Post Number: 98
|Posted on Saturday, 03 December, 2016 - 08:37: |
Sorry folks, this was supposed to be a brand new thread, not information added within this thread - oops! I'll ask David Gore to move it . . .
Done and moved to the appropriate Topic......John, would you please check the photos and captions below, some of them do not appear to match. If this is the case, I can fix this if you can send me the correct photos and captions. I have sent you a PM with an email address for you to send me the images.
- Convoluted and involved post . . . the Backspace-key is your friend.
Based on a thread in which Vladimir mentioned his US-sourced Camargue is equipped with a Holley 4-barrel carburetor, a private conversation ensued. I learned the manifold was stock and the Holley had been fitted by a previous owner. Moreover, he insisted the carburetor's base flange was merely slotted about 1/4" for two of the mounting bolts and otherwise, there was nothing especially involved in fitting it to the manifold. Thus informed of a possibly easy way to modify the car's performance characteristics, and fervently believing a picture is worth a thousand words, I asked for and kindly received a photo of said manifold.
- Vladimir's naked manifold was available for a photo because the engine is presently disassembled for rehabilitation.
My interest was in part based on a coincidental conversation with Larry, our local RR chapter-president (and über-experienced retired-RR and all-things-automotive, mechanic). He expressed a keen personal interest in installing a 4-barrel carburetor on one of his Rollers (one that he drives a lot). This, because he believes he'd obtain significantly improved fuel economy (and I'm pretty sure he's right). Anyway, I sympathized with his interest because motivating 2-1/2 tons of steel isn't exactly cheap in terms of gasoline consumption when virtually nothing has been done by Rolls-Royce in terms of optimizing the engine's performance. In short, it's my opinion quite a bit of horsepower has been left at the table . . and where's the fun in that even if you're just the chauffeur? Thus piqued, I investigated further.
As background, it should be noted that while the twin SU carbs on Tootsie function perfectly, Larry has his ducks in a perfect row because cruising on smaller (1-3/16") primaries should deliver significantly greater fuel economy versus operating the engine on the larger (2") bores that are always at part throttle. This is the benefit Larry's principally after. However, while that's all well and good, what holds rather more interest for me is the fun factor of a 4-barrel. This, because when the need/desire arises, opening a pair of secondaries offers that kick in the pants for which V-8 powered American cars are well regarded (and I bet this is the case in performance-oriented Australia as well). Thus, in concept, the switch to a 4-barrel carburetor holds promise. Especially because in my admittedly limited experience, accelerating Tootsie is akin to driving a heavy old Ford pickup truck equipped with a 1-barrel carburetor because in effect, that's exactly what the Roller uses, a pair of one-barrel carbs (each feeding 4-cylinders). Anyway, the term gutless wonder comes to mind because basically, there's just no punch! Yet with 380ci of displacement, she should be able to manage war emergency power with greater alacrity 'and' save money by burning less fuel when driven in a sedate fashion because the comparatively tiny primaries would serve the engine's needs perfectly (and with better throttle response to boot).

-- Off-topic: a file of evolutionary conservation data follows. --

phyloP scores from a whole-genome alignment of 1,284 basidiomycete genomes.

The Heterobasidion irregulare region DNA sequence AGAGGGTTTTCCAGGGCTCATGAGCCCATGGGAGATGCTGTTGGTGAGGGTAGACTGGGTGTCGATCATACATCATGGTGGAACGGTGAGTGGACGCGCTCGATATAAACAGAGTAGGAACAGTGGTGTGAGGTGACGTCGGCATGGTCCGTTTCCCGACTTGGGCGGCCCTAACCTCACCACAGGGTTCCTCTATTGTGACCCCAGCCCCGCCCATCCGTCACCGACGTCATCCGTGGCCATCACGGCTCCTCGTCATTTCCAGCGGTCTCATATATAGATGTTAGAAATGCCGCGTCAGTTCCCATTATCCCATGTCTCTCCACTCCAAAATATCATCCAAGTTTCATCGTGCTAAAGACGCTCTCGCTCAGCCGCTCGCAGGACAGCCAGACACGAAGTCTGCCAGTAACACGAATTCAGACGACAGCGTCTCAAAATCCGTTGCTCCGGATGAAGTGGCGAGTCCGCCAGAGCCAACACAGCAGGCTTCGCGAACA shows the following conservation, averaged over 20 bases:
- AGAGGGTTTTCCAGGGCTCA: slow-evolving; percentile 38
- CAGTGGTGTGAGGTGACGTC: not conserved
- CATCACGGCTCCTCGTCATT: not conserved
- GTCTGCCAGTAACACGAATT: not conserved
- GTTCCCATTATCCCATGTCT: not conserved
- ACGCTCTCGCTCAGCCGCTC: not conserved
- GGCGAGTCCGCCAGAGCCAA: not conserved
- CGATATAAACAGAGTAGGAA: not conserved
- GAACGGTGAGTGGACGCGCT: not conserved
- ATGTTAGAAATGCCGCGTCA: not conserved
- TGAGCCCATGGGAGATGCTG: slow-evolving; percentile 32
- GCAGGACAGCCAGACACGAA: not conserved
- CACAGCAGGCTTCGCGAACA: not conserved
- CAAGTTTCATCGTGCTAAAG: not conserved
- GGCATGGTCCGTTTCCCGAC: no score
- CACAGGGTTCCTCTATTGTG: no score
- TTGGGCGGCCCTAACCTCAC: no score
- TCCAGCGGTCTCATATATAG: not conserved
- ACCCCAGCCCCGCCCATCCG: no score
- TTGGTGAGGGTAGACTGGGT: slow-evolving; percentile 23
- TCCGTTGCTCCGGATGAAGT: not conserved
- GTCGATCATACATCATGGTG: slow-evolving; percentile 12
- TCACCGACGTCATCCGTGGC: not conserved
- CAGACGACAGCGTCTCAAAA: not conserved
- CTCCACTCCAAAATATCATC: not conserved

That would just leave the exhaust part of the breathing to attend to but I recall mention by Robert Noel [Reddington aka Bob UK] of using, if I'm not mistaken, slightly larger exhaust diameter components, plus muffler and resonator chambers, which he's made himself!
Anyway, as long as finding, making, or modifying a suitable manifold - and - making it work isn't a huge pain in the hind end (as to make it motivationally-impossible), I continued because while 'anything' is possible, I don't want to be stupid. However, since I'm both stubborn (and presently) sufficiently motivated, I've proceeded further because I view this as an interesting expenditure of my time. Oh, and regarding the difference between motivationally-possible, improbable, and freaking-impossible, I once saw a very large mixed-breed canine attempting to mount my little Dachshund bitch (and with her active cooperation) and have no doubt absent my intervention they would have eventually succeeded. Or as we all know, where there's a will there's a way! But I digress . . .
It's also worth noting; this fits in with my philosophy regarding Tootsie, e.g. of being willing to do pretty much anything as long as it's easily reversible. Basically, with her I draw the line at cutting into the wheel wells and re-contouring the lips to fit larger rims/tires because I cannot unbolt said modification. Of course, if Tootsie were not such a nice low mileage example I might feel differently. Put another way, some girls have perfect hooters and a bit of lipstick suffices to tart them up, while with others, there's a significant benefit derived by augmenting the front bumpers. This image, which I tripped across on the internet, serves to make my point regarding doing a little massaging of the basic Rolls-Royce recipe.